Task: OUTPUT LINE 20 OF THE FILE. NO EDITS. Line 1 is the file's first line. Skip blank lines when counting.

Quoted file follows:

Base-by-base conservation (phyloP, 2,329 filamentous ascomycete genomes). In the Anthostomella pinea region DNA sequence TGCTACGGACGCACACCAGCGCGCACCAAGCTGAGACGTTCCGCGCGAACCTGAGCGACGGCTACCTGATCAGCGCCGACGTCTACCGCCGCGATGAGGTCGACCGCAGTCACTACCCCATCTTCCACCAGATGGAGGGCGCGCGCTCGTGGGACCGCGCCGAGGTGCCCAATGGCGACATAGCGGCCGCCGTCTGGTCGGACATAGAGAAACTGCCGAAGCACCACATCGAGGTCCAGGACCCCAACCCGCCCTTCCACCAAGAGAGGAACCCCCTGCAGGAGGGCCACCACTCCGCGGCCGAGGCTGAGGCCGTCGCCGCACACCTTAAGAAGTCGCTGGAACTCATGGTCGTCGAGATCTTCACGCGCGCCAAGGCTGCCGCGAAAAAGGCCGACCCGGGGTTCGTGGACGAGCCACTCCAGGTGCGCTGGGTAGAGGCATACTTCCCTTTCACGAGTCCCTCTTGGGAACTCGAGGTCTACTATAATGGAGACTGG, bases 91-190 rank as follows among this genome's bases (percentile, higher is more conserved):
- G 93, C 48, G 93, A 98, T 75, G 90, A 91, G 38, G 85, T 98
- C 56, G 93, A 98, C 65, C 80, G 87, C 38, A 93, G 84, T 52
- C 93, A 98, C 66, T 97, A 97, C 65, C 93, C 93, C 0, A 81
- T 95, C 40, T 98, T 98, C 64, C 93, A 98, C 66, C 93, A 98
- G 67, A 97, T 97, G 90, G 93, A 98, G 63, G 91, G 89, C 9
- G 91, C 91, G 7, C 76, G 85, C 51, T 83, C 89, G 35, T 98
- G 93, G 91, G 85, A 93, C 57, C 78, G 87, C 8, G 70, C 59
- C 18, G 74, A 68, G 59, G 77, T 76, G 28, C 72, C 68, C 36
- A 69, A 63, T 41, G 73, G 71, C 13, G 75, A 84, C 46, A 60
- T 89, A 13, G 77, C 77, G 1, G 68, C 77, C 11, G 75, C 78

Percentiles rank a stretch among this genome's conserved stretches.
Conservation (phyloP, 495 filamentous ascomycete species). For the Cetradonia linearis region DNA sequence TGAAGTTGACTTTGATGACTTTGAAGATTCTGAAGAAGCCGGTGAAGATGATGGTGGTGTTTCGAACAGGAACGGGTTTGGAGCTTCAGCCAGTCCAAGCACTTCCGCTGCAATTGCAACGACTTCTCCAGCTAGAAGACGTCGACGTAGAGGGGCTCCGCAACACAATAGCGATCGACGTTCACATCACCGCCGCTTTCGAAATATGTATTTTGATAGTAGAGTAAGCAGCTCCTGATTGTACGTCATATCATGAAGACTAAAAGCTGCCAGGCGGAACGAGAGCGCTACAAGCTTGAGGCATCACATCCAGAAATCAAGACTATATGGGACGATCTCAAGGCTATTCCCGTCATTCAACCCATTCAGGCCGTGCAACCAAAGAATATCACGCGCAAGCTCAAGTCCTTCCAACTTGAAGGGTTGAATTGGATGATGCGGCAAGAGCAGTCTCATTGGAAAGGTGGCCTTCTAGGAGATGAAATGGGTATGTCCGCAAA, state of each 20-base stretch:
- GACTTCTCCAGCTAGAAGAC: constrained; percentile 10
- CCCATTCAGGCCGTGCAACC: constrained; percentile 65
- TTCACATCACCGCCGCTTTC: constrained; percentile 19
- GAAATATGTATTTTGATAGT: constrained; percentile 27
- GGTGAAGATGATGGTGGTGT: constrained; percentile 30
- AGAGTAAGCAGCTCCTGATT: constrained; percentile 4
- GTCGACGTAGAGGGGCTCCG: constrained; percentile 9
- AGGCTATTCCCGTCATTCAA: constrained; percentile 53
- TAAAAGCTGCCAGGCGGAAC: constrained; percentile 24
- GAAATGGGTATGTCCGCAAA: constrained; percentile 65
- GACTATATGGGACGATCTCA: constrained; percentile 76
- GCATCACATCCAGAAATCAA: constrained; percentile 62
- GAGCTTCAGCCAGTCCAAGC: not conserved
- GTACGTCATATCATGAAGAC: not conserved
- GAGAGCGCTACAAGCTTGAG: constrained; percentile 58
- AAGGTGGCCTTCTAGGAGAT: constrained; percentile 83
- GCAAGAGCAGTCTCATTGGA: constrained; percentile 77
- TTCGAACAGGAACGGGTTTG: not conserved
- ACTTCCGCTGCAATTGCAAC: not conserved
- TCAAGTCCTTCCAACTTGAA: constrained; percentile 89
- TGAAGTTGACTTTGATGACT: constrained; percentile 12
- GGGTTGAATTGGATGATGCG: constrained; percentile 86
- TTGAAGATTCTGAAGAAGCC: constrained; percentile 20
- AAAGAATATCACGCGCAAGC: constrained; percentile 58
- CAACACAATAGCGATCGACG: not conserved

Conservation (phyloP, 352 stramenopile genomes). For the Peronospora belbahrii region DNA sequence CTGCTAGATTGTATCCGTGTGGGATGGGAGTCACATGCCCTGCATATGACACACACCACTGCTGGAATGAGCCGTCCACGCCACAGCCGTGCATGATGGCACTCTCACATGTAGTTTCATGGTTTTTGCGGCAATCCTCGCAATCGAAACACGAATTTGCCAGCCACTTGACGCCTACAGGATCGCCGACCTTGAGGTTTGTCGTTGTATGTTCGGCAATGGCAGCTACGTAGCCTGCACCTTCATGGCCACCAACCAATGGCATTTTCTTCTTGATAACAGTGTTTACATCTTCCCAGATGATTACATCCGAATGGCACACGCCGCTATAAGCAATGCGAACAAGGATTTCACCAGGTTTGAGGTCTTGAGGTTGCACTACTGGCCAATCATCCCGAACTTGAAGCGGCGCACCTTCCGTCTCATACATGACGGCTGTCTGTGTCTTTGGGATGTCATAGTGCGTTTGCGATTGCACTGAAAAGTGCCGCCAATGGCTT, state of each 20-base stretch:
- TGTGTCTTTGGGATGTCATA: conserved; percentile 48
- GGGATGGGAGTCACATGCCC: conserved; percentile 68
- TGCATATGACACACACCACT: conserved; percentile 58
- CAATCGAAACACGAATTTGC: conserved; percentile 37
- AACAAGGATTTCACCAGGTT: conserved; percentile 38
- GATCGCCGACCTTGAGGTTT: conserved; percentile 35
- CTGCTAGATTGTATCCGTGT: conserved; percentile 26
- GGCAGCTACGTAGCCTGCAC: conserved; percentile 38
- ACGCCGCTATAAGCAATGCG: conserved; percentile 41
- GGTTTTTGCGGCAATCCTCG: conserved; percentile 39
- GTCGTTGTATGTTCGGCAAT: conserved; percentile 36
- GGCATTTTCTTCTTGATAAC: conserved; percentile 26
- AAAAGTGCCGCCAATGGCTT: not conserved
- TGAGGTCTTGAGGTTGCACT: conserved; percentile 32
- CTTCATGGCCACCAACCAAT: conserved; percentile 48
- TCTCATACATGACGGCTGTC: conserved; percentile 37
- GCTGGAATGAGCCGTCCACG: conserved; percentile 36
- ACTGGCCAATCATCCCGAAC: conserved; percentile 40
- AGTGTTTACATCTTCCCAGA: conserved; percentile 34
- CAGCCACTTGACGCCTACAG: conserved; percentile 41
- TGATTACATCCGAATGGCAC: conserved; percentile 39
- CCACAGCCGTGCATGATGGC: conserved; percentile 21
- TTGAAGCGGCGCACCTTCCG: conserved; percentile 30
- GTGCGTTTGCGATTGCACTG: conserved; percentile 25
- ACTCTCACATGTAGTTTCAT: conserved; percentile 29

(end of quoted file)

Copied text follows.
- GTCGACGTAGAGGGGCTCCG: constrained; percentile 9